Randy Johnson went from ‘Wild Thing’ to ‘Big Unit’ before Hall of Fame
The biggest numbers Randy Johnson posted early in his 22-year major league career were not the ones that made him a first-ballot inductee into Baseball’s Hall of Fame.
Johnson, a gangly 6-foot-10 left-hander who was a second-round pick of the Montreal Expos out of USC in 1985, led the American League in walks for three straight seasons, racking up 120 while with the Seattle Mariners in 1990, 152 in 1991 and 144 in 1992.
“I don’t think people quite understand how difficult it is to be 6-foot-10 and throwing a ball 60 feet, 6 inches,” Johnson said Tuesday during a conference call after the voting was announced. “In order to do that, you have to be consistent with your release point, your arm slot and where you’re landing. For someone who is 6-1, 6-2, he has less body to keep under control, so it’s a lot easier. For me, it was difficult because I was so tall.”
Johnson eventually refined his mechanics -- “It wasn’t a one-year kind of thing, it was gradual,” he said -- to become one of the best pitchers in baseball history. Using a nasty fastball-slider combination, he had a record of 303-166 with a 3.29 earned-run average and 4,875 strikeouts for six teams from 1988 to 2009.
He was the leading Hall of Fame vote getter, named on 534 of the 549 ballots. Johnson won five Cy Young Awards, including four straight with Arizona from 1999 to 2002, and helped the Diamondbacks win a memorable 2001 World Series over the New York Yankees, throwing seven innings to win Game 6 and 1 1/3 hitless innings of relief to win Game 7 the following night.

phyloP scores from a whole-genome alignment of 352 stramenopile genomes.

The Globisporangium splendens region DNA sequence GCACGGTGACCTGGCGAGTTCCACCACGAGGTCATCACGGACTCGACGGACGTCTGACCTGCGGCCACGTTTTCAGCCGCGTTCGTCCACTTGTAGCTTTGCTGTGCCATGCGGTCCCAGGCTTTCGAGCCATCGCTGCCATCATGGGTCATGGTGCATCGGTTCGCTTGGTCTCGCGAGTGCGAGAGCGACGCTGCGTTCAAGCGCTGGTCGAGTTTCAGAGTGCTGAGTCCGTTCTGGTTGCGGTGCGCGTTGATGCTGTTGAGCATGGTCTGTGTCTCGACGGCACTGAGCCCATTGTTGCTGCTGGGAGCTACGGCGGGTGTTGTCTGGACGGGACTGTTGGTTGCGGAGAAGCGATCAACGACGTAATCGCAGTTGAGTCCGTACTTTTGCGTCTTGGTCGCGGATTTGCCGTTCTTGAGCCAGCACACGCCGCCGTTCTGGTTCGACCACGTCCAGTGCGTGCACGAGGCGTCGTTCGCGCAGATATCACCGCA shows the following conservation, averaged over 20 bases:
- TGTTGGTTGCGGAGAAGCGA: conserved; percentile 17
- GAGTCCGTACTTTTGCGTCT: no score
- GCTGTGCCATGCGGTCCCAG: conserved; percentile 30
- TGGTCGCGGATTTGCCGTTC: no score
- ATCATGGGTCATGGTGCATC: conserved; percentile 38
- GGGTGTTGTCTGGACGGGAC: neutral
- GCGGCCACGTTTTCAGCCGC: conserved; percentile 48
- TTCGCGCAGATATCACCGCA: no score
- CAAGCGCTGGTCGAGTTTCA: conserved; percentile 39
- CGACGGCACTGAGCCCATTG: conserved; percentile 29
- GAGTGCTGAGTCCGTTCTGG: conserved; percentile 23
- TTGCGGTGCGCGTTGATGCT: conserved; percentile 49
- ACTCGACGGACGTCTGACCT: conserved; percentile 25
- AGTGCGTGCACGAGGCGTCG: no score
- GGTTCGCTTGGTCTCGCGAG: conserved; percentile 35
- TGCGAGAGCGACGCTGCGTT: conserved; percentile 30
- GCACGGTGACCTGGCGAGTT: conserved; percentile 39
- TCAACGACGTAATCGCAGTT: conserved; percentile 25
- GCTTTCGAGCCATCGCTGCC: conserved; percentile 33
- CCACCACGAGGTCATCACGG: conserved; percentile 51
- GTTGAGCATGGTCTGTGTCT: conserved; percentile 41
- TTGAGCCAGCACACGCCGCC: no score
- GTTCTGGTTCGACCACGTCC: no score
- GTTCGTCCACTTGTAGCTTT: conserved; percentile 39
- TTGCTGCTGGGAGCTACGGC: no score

Johnson had six 300-strikeout seasons, tying strikeout king Nolan Ryan for the most in baseball. No other pitcher had more than three such seasons. And from 1994 on, Johnson had only one season in which he walked more than 77 batters.
“Obviously, my height was to my advantage, but only when I was able to harness my ability,” Johnson said. “Being 6-10, all arms and legs, there weren’t many power pitchers before me like that. I didn’t have a blueprint to work with. But over time, with hard work, I became more consistent with my mechanics.”
Asked what achievements he was most proud of, Johnson listed that 2001 championship and the tenacity he showed in overcoming three knee surgeries and three back surgeries.
Johnson also helped save baseball in Seattle, starring for a Mariners club that overcame a 13-game early August deficit to beat the Angels in a one-game playoff for the American League West title in 1995. He also went 10-1 with a 1.28 ERA in 11 starts after a late-July trade to lead Houston to the 1998 playoffs.
But Johnson, nicknamed “The Big Unit,” chuckled when he recalled two of the incidents he is most known for -- killing a dove with a pitch that hit the low-flying bird during a 2001 spring-training game and his comical whiff of John Kruk in the 1993 All-Star Game at Baltimore’s Camden Yards.
Johnson’s first-pitch fastball sailed high over the head of the left-handed-hitting Kruk, who ducked out of the box, smiled and tapped his chest several times, as if he was just glad to have survived. Kruk then bailed out of the box while swinging meekly at the next three pitches.
“It was humid, and the first pitch got away,” Johnson said. “The outcome was great, and there was probably no better person to have at the plate than Kruk with his sense of humor.”
Johnson also took time during his conference call to stump for former Mariners teammate Edgar Martinez, who hit .312 with 309 homers during a distinguished 18-year career but was named on only 27% of the ballots this year, far short of the 75% required for induction.
“Hands down, he was the best pure hitter that I’ve ever seen,” Johnson said. “I hope his time comes soon, when he gets a phone call stating he’s a Hall of Fame player, because he is.”
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